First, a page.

Novel of the week
The Ministry of Utmost Happiness
Attempting to summarize Arundhati Roy’s first novel in 20 years “feels like trying to capture the Ganges in a teacup,” said Ron Charles in The Washington Post. The author of The God of Small Things has written a book about India so packed with incident that it’s “always threatening to surge beyond its covers.” It opens in 1950s Delhi, with a mother discovering that her newborn is a hermaphrodite. The child will grow up to enjoy celebrity as a hijra, or member of a “third gender” that has long been recognized in India. But nearly halfway through the book, Roy turns her focus to Kashmir’s bloody struggle for independence, and to a woman loved by three men. Only late do the two halves of the book cohere. Roy is a writer more in the mold of Dickens than of Tolstoy, said Claire Messud in the Financial Times.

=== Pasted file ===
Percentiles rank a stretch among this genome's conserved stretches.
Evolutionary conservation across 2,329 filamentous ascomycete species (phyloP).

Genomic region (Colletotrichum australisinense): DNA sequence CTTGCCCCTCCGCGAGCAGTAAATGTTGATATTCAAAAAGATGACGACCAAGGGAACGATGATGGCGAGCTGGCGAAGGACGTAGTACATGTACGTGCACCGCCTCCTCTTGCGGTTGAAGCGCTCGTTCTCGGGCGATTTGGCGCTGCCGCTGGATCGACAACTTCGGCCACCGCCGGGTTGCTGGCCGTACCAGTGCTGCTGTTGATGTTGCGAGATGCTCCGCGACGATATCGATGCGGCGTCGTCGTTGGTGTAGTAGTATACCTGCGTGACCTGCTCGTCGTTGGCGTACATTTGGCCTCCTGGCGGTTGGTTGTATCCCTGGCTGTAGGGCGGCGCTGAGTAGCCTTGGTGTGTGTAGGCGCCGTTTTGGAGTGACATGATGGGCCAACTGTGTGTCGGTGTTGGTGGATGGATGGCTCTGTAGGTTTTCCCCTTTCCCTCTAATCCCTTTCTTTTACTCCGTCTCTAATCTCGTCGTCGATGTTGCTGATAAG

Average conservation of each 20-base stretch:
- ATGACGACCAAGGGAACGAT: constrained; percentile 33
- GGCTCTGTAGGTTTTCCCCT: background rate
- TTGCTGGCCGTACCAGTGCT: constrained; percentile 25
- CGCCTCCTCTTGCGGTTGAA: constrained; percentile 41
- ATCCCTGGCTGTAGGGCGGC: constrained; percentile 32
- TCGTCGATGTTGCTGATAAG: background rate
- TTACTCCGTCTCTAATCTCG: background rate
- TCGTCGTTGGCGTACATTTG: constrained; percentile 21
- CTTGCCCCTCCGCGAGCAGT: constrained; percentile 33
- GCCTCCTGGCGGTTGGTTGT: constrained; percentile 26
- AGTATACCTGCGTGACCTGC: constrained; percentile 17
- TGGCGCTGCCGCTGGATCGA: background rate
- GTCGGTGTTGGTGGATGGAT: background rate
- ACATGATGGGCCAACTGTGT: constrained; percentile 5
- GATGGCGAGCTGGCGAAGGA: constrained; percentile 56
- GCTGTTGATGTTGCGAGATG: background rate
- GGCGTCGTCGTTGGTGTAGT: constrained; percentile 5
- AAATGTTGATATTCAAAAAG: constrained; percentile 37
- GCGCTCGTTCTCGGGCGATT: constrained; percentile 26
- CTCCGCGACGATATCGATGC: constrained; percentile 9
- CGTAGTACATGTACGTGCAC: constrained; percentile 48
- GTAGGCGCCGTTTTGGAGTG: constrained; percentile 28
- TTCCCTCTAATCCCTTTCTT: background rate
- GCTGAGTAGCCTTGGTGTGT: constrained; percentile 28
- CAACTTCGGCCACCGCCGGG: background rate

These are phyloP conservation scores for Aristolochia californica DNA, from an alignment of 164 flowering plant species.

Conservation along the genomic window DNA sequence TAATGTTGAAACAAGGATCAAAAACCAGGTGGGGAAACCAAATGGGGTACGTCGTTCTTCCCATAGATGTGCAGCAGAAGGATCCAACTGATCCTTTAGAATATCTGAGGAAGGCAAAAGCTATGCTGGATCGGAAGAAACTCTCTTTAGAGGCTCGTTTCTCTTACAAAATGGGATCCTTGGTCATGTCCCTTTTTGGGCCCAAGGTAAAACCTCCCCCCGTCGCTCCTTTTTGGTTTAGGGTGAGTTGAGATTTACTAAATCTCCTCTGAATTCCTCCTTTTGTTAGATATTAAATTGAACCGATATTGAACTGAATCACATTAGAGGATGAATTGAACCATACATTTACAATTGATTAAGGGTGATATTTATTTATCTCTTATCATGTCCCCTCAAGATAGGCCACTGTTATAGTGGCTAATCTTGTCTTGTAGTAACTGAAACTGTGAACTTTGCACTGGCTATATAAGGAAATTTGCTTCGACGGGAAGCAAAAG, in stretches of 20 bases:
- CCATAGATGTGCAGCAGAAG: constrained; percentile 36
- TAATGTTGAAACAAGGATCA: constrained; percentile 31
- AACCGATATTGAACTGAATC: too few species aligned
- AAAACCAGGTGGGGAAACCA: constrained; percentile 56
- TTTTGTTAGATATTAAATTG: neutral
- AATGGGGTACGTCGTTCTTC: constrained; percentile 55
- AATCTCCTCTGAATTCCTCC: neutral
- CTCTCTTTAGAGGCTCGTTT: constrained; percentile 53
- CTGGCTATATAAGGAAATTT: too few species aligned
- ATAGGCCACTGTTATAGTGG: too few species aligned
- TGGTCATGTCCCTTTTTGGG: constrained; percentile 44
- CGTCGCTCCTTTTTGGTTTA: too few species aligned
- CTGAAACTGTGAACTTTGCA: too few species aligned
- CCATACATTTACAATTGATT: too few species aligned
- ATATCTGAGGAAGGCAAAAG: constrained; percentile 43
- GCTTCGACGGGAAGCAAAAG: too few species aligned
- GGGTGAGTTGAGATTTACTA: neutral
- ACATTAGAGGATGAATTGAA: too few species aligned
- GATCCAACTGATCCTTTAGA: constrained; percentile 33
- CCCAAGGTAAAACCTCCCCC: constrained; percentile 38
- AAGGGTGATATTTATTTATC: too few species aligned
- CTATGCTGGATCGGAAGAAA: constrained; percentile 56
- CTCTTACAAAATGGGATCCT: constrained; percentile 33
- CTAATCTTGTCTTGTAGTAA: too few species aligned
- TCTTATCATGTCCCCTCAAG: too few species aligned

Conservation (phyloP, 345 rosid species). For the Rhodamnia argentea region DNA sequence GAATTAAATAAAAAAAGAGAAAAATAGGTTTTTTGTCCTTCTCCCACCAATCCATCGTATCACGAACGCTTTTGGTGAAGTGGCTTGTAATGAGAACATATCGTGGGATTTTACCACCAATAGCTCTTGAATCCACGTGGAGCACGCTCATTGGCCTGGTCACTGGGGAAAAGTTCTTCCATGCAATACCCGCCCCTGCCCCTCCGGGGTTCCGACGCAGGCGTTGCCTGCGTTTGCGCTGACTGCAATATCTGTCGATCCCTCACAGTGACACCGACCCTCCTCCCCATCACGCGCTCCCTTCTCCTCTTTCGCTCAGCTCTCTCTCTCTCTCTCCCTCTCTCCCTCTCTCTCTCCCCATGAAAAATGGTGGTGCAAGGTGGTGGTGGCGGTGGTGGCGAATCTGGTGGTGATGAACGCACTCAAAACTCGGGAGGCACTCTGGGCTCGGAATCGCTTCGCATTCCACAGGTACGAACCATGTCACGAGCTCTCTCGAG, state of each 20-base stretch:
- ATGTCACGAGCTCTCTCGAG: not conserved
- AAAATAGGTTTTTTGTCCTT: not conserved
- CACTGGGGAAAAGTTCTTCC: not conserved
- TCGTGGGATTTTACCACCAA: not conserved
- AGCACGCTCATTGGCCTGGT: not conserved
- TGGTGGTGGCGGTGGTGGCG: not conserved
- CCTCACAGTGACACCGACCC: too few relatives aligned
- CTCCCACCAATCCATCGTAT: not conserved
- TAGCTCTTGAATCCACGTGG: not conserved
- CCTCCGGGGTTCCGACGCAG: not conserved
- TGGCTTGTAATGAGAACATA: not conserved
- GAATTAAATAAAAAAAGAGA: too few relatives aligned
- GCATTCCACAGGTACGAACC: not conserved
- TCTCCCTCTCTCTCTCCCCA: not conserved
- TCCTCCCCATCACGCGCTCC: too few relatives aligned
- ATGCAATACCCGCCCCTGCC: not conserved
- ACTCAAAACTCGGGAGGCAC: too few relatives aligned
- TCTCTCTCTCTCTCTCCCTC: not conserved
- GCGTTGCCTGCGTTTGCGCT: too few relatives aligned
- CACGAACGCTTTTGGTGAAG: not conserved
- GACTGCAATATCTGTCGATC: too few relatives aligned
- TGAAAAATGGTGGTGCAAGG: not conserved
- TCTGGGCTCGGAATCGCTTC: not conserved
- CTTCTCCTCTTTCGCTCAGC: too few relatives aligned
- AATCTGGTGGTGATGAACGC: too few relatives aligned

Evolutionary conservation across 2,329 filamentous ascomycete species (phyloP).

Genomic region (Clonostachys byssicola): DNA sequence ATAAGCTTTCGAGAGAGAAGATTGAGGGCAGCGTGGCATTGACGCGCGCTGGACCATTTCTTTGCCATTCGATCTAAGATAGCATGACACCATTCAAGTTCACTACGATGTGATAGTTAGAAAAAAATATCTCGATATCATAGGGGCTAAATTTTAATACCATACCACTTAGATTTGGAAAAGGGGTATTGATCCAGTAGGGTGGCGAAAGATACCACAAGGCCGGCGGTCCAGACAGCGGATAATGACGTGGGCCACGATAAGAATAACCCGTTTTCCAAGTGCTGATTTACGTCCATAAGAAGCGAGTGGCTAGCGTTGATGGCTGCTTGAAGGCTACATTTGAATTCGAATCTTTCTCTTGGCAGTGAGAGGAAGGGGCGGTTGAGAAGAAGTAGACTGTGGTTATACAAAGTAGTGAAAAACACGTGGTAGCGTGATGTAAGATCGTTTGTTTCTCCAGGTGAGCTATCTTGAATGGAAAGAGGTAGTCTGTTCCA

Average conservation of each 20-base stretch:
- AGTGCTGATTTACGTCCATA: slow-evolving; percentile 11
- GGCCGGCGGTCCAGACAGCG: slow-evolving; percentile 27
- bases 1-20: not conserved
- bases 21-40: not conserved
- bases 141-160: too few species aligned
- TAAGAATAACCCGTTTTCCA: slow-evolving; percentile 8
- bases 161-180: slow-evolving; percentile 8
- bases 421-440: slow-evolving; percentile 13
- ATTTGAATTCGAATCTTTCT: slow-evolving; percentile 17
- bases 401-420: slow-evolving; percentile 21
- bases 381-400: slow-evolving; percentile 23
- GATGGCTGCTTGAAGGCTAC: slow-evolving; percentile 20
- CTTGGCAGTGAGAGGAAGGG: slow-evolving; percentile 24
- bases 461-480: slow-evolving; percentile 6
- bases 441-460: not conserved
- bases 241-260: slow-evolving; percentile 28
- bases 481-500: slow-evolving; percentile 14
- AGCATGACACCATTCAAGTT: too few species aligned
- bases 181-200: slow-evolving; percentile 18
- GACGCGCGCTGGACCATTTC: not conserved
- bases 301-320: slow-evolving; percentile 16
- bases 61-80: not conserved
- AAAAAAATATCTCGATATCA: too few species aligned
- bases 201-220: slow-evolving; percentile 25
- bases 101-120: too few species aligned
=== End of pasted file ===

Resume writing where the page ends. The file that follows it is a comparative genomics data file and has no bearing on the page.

“You will not finish this novel with a profound psychological understanding of its characters.” But through their interactions, juxtaposed with Roy’s “glorious” social details, “you will have been granted a powerful sense of their world.”